- Once you’ve decided to take on the project, you will need to invest much more time on that project than usual. It’s ideal to allot around three times the amount of time than you would need for a similar-sized project in a familiar field. If doing so conflicts with meeting the deadline, you can come to an agreement with the PM and usually extend the deadline a little bit. From the PM’s perspective, assigning a trusted hard-working translator a job from a new field is much safer than assigning it to a careless translator or a translator they don’t know, so it’s very likely that the PM will try their best to meet your needs and extend the deadline.
- While actually working on the project, you will need to refer to many sites on the Internet with a certain degree of authority. A sentence that you, the translator, didn’t understand will not be made any clearer from your translation of it (this is my principle in translation).
[bctt tweet=”A sentence that the translator, didn’t understand will not be made any clearer from the translation of it.” username=””]
If you don’t understand something, you must build up the necessary background knowledge and sufficiently understand the content before worrying about anything linguistic. If you sift through the sea of information called the Internet, you will find that there is quite a lot of professional knowledge from various fields. Rather than asking someone else, it’s better to visit those kinds of sites to read, study, and understand, make a note of the standard terminology of that field, and bookmark those sites to revisit later.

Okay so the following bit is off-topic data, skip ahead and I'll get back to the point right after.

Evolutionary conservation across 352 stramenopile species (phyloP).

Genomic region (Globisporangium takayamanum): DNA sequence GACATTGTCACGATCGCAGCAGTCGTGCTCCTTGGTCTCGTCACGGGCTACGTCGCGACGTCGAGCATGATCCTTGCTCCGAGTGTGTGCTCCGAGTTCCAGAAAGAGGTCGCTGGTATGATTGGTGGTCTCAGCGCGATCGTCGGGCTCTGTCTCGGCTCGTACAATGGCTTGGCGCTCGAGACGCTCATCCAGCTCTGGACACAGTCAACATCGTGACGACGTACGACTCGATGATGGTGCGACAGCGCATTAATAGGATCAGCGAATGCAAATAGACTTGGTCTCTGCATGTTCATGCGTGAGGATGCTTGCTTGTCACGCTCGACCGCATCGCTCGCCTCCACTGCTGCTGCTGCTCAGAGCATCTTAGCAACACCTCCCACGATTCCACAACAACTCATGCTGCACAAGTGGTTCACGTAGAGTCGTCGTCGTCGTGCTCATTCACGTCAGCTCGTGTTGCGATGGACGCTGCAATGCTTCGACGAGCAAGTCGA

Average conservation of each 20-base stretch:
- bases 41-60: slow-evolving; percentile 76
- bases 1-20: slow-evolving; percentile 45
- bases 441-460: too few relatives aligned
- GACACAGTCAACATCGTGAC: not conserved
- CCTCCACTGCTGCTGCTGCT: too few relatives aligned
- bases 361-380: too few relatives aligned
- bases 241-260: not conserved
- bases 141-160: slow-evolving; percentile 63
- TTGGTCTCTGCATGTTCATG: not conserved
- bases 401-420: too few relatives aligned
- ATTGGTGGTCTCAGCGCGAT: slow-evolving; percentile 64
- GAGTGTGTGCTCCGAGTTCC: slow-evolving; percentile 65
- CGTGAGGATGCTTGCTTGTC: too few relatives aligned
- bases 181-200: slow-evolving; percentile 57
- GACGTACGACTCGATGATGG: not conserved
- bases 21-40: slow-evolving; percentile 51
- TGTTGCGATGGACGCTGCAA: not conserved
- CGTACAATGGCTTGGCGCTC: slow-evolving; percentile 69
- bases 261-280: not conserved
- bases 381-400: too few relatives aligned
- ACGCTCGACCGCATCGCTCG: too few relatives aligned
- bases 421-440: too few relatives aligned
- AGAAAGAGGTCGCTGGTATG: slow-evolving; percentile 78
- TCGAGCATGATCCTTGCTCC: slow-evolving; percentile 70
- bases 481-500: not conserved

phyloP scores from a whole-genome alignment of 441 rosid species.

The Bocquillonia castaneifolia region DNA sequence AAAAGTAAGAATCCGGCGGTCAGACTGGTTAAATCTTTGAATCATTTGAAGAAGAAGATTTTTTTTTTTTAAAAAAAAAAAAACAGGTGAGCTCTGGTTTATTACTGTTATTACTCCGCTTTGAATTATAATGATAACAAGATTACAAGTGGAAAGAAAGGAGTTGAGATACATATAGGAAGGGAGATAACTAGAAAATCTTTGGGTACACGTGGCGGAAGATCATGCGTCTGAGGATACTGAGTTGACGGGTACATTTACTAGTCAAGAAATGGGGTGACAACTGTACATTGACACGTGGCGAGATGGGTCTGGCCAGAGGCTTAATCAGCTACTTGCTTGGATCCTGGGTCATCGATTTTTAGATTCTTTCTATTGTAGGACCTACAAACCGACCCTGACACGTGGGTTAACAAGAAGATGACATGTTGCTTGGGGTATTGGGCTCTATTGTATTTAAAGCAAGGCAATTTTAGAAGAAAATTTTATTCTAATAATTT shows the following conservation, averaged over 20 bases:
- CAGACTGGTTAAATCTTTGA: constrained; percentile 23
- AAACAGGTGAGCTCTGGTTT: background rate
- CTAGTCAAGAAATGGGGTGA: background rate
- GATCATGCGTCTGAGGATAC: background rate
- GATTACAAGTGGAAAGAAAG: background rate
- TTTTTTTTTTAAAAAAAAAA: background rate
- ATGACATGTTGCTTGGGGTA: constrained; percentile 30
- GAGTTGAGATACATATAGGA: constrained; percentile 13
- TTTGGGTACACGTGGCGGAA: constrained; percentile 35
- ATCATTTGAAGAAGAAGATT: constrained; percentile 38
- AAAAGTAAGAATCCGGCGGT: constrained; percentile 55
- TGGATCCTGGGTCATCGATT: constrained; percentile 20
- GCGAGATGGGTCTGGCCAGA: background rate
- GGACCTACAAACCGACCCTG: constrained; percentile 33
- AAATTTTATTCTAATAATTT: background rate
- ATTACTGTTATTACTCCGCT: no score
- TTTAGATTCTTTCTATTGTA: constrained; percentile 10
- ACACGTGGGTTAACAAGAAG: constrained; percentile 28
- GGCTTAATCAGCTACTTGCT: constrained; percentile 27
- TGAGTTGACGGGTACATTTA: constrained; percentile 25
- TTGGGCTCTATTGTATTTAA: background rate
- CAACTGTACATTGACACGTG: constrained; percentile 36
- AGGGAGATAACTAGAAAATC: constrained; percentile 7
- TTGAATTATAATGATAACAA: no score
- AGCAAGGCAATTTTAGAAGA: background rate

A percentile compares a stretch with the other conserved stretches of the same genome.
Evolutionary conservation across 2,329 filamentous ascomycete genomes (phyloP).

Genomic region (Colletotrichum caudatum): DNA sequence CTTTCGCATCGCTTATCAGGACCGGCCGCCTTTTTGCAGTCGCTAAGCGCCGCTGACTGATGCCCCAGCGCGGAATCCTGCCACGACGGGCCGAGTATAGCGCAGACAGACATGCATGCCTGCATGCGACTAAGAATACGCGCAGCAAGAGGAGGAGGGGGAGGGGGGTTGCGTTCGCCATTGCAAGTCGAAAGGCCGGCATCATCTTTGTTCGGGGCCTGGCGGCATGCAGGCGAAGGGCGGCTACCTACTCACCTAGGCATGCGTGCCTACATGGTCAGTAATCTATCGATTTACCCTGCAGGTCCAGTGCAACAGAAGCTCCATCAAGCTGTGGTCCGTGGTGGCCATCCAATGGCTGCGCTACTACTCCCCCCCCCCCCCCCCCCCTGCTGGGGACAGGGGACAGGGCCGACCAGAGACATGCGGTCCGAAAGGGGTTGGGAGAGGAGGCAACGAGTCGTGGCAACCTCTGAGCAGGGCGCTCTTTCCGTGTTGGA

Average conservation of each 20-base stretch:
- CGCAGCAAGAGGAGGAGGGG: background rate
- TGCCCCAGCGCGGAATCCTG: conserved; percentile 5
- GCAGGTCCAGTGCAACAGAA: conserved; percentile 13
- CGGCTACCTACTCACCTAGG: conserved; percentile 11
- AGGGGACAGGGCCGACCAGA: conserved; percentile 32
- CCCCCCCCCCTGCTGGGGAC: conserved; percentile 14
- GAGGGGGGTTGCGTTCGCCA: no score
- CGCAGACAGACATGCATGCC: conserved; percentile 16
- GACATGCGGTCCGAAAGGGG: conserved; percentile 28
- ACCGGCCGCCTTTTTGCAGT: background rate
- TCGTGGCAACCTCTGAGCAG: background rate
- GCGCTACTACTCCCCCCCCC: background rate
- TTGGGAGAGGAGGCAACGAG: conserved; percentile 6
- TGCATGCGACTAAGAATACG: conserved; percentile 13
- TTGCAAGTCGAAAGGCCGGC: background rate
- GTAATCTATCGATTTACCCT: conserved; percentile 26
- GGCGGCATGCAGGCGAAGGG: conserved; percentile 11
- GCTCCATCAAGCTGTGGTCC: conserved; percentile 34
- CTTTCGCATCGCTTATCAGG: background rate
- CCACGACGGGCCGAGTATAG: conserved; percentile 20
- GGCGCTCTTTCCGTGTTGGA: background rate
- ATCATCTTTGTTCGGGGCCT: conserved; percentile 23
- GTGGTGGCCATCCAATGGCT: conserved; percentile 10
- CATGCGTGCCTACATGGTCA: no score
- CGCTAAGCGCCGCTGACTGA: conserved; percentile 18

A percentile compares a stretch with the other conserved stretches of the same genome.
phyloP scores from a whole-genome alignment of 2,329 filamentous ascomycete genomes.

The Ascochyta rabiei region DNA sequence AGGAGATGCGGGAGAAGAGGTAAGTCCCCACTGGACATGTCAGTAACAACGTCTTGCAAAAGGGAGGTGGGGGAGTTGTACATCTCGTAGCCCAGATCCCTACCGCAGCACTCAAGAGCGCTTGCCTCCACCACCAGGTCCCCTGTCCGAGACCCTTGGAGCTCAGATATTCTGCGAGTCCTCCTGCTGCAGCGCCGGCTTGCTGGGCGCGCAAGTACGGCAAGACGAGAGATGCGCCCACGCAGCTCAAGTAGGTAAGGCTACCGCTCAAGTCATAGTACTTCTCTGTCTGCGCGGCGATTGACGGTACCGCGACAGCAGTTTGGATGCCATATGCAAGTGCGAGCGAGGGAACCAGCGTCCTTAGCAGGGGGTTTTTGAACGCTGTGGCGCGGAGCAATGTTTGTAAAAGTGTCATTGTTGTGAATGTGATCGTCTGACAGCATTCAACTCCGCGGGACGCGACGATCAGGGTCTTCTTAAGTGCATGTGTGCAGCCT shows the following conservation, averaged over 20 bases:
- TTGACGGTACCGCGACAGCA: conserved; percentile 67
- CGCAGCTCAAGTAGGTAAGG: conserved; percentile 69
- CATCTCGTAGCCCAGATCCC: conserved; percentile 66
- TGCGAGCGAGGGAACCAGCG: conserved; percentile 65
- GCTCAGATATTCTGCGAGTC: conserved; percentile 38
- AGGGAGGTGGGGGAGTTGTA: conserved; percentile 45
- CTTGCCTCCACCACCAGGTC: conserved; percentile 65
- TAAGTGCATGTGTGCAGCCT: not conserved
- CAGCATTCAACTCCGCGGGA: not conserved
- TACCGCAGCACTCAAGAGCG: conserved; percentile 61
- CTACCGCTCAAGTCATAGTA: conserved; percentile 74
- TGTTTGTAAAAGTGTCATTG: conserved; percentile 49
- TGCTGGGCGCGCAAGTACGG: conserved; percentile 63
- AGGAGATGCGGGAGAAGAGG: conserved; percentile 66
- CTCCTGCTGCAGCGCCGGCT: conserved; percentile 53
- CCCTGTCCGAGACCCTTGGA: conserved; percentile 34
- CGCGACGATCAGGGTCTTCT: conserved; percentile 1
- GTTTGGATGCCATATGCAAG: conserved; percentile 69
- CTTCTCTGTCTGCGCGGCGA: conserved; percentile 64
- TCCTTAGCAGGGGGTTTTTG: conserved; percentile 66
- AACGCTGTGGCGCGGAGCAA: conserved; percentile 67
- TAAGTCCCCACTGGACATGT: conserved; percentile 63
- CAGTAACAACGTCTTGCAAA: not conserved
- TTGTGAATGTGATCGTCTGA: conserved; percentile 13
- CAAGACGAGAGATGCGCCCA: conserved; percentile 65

If you go through the above process and take on a few projects from a new field, you will start to gain a little confidence and become comfortable in that field before you know it. Of course, even so, you still need to decide whether or not you’re going to specialize in that field in the future. That’s something you should decide after considering whether or not you are interested in that field and enjoy working on projects in that field, and whether or not that field guarantees a relatively high rate of payment, etc.
What to Do If You Get a Translation Request Outside Your Field of Expertise
One day, I got a request asking me to translate a document. I didn’t have any other projects going on at that time, so the timing was excellent. Once I opened the file, however, I found it was from a field unfamiliar to me. Should I accept it, or reject it? Wouldn’t you agonize over it, too? If I am going to reject it, what should I say?